António Leal Duarte, Mathematics Department, University of Coimbra
The mathematical glazed tiles (azulejos) of the Jesuit College in the city of Coimbra, in Portugal, are remarkable and unique artifacts. They seem to be the only known example of glazed tiles for classroom use displaying geometrical diagrams of true mathematical (Euclidian) demonstrations. Scientific motifs as decorative elements in buildings were widely used in Europe and, in particular, in spaces built by the Society of Jesus. Panels of azulejos using ornamental mathematical motifs are well known in Portugal and elsewhere. But the mathematical azulejos of Coimbra are unique in that they are genuine didactical aids to the teaching of mathematics and not merely decorative artifacts.
The majority of the Coimbra mathematical azulejos display strictly geometrical (Euclidian) matters, while a few concern other scientific matters. The Euclidian diagrams are drawn from one of André Tacquet’s famous and very popular editions of Euclid’s Elements, which were extensively used in Jesuit schools. The first edition, with the title Elementa geometriae planae ac solidae quibus accedunt selecta ex Archimede theoremata was published in 1654; many other editions and translations were published in the next decades.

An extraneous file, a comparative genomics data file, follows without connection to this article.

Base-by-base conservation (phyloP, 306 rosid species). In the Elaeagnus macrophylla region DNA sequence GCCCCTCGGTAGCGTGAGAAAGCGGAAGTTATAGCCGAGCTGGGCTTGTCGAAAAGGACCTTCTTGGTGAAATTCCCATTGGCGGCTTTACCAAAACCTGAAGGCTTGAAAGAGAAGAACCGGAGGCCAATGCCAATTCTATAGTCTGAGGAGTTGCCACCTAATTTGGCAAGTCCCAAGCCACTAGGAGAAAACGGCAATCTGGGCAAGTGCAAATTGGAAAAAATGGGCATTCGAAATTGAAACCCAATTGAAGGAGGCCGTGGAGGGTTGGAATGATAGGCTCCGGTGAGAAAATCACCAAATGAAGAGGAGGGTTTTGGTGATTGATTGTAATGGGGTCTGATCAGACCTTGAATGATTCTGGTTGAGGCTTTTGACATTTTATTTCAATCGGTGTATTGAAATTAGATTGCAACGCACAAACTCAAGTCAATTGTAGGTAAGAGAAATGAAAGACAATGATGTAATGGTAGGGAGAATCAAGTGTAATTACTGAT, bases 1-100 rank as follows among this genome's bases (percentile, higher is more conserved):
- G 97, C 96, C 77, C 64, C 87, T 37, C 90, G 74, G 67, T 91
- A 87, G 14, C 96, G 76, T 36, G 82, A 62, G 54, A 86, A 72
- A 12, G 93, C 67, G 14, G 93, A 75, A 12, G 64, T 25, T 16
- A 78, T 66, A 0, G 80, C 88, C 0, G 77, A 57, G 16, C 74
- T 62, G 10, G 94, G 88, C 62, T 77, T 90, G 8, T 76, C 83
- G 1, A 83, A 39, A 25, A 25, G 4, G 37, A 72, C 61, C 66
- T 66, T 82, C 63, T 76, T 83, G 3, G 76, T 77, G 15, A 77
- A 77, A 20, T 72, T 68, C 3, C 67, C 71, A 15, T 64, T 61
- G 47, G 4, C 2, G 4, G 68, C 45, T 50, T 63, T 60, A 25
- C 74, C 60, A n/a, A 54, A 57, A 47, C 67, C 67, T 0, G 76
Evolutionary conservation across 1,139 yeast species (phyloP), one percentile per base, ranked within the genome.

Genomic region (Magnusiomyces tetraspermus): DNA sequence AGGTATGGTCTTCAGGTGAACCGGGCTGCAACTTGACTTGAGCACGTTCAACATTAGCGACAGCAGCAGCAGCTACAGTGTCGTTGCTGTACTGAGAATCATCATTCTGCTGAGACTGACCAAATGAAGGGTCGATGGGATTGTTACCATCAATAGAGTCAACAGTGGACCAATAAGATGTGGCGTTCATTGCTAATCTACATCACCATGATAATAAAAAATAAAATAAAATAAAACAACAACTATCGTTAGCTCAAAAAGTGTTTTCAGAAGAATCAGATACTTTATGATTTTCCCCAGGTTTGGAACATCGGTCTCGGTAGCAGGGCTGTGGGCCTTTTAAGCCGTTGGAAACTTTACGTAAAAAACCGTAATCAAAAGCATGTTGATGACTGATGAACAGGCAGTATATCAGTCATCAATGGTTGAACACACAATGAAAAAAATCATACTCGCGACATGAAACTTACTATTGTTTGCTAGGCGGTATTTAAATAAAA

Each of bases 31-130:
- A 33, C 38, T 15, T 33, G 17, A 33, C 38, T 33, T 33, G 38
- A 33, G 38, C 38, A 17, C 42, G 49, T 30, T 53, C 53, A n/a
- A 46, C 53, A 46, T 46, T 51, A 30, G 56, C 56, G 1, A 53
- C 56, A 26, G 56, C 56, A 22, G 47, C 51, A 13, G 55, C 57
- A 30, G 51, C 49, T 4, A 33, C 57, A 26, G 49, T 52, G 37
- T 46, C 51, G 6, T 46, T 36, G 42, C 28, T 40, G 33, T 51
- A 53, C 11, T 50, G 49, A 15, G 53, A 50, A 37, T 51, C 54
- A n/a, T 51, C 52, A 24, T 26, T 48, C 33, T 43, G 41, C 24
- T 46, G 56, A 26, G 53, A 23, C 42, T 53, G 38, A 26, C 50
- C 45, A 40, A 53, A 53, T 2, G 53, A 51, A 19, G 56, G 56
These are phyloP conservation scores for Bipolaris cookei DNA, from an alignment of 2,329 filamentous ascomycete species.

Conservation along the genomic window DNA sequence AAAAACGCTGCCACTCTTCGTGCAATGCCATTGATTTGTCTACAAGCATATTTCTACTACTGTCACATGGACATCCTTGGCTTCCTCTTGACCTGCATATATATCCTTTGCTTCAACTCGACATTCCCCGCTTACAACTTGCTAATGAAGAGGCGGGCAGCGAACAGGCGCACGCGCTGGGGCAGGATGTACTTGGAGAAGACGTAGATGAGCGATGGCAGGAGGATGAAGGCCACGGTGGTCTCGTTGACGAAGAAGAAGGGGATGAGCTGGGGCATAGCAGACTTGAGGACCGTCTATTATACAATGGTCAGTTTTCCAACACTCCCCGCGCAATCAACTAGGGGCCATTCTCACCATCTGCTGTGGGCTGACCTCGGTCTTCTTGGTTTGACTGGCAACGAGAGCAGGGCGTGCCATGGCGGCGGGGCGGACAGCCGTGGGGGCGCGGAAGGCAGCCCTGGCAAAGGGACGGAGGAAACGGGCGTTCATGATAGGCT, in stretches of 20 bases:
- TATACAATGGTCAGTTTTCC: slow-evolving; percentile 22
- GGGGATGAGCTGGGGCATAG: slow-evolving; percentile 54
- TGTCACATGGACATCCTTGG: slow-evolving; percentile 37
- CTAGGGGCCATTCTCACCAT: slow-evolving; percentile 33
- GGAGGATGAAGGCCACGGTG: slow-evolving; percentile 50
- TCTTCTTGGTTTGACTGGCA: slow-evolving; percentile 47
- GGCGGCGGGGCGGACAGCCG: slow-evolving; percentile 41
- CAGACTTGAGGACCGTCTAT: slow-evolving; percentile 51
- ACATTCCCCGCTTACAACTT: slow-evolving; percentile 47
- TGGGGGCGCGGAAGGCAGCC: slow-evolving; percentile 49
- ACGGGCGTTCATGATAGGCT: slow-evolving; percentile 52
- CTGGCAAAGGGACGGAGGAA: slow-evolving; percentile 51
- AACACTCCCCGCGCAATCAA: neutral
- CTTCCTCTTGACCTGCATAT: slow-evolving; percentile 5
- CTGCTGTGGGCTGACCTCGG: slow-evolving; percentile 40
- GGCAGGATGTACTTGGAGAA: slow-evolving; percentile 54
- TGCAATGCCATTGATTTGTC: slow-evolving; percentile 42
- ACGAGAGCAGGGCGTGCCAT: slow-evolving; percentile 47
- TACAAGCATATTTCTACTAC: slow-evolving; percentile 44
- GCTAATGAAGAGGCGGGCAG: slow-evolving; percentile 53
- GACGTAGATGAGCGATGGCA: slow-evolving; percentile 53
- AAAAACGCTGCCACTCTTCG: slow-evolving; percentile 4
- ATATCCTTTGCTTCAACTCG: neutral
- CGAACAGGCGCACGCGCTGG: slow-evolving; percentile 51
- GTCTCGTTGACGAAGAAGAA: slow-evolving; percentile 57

A Portuguese translation of Tacquet’s Elements appeared in 1735, thus roughly at the same time as when the tiles were created, and it is tempting to relate the two events and assume that they were drawn from this edition. However, a closer examination reveals that this is not the case. It is clear today that the diagrams in the azulejos were copied from one (or more) of Tacquet’s Latin editions.
This talk is part of the program of the CICM 2014, Conferences on Intelligent Computer Mathematics and of the ADG 2014, 10th International Workshop on Automated Deduction in Geometry